The World Cyclocross Championships is taking place this weekend and besides the brilliant racing action, there is some interesting tech to take a look at. Here’s the super lightweight Specialized S-Works Crux of Britain’s Cameron Mason.
Launched late last year, the 2022 Crux has been transformed into a lightweight gravel race bike that Specialized says can still compete at the highest levels of cyclocross. A benefit of moving your cyclocross bike towards the gravel market is that the wider tyre clearances mean extra space for mud to not get suck around the UCI maximum width 33mm tyre.
While Specialized was likely reacting to the market shift that has seen cyclocross become an increasingly small niche, Mason’s results this year suggest that the Crux is perfectly capable when it gets thrown into a traditional Belgian cyclocross race.
A win at the U23 World Cup round in Dendermonde made Mason a favourite for this weekend’s World Championships and a very impressive 9th place while racing in the Elite field at the Overijse World Cup suggested that once the 21-year-old makes the permanent step up to the Elites, he’ll be just fine.
Mason rides a 54cm frame and, for a cyclocross bike at least, pairs this with a longish slammed stem.
The paintwork is stock standard matte black which is a very sensible choice for a discipline that takes place in a near-constant mud bath.
While Mason is one of cyclocross’ top racers, he doesn’t run a top-end groupset. Instead, SRAM’s Force eTap AXS gives wireless shifting along with hydraulic braking.
Gearing will depend heavily on the course and conditions, but here Mason looks to be pushing a 42T 1X chainring with a 10-33T cassette out back. Mason opts for a 160mm rotor up front with a 140mm at the back.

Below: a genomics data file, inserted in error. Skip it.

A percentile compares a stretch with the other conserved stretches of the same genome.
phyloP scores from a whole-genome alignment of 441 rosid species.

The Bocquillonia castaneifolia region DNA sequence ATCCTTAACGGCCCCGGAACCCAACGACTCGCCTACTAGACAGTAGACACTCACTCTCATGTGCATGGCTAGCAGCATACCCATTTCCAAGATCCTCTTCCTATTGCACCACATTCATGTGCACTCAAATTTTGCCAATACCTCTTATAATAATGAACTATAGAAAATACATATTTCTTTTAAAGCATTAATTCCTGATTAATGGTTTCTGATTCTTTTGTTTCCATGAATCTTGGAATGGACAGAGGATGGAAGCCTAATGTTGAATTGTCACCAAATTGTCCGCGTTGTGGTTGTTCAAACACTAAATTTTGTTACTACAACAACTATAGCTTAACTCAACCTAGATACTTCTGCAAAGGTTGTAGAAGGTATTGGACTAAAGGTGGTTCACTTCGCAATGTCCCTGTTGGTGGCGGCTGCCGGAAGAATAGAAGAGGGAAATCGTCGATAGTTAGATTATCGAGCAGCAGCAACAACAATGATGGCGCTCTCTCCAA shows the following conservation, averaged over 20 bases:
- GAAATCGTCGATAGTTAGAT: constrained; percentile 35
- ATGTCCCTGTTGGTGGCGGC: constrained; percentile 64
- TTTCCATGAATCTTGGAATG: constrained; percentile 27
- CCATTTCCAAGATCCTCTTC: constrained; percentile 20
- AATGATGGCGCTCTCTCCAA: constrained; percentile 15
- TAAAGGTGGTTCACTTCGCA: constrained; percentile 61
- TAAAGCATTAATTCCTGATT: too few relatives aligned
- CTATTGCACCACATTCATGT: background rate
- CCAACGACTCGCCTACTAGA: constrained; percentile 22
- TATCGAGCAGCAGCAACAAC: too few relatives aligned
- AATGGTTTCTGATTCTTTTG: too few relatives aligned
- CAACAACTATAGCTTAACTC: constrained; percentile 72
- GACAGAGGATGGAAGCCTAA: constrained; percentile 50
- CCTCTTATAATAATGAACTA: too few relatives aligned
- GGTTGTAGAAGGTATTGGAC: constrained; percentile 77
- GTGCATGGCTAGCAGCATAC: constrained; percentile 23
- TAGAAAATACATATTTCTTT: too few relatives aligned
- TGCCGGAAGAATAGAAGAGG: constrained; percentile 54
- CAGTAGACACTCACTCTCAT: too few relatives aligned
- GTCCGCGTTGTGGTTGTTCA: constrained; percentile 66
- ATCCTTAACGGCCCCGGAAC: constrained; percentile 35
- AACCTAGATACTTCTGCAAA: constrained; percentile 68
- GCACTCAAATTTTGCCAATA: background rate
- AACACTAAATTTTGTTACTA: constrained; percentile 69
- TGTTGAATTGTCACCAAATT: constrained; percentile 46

Supplying data for post-ride analysis is a Quarq power meter, though in a race with multiple bike changes, data might not be available for the whole race.
Cyclocross riders on the professional circuit will have multiple bikes that have to be identical as, in muddy conditions, they may be changing bikes up to twice per lap. While the bike they hand to the mechanics gets dashed off to be washed with a pressure washer, the rider will want the bike that they jump onto to be a perfect match to the one getting hosed down.
As a result, cyclocross can be rather expensive, so second-tier components are a relatively common sight.
Another common sight under SRAM-sponsored athletes are Zipp 303 wheelsets. Disc brakes might have replaced cantilevers for cyclocross but tubulars have not been ousted by tubeless just yet.
Mason runs the 45mm-deep carbon tubular wheels with Challenge 33mm tubular tyres. He will have the freedom to choose any of the Challenge treads and on this bike, the Griffo is used, offering grip and fast-rolling in dry to medium mud conditions.
The 2022 Crux borrows finishing kit from Specialized’s other bikes and the handlebar is a Terra carbon model from Specialized’s gravel range. This bar is lightweight, very shallow and also flares out at the drops for a little extra control on technical terrain.
The seatpost, meanwhile, is the Alpinist model and is borrowed from the Aethos road bike. Again, it is a lightweight carbon model and atop this sits an S-Works Power saddle.
Pedals are supplied by Look in the form of the X-Track Carbon.
If you’re wondering where the bottle cages are, cyclocross racing lasts for just one lung-searing hour and with riders needing to shoulder their bikes quickly, a water bottle and its cage just aren’t needed.
The racing is on this weekend with the American location meaning that races will be starting in the evening UK time. Mason's U23 Men's race is on Saturday 29th at 8pm. You can watch it on Eurosport and GCN+.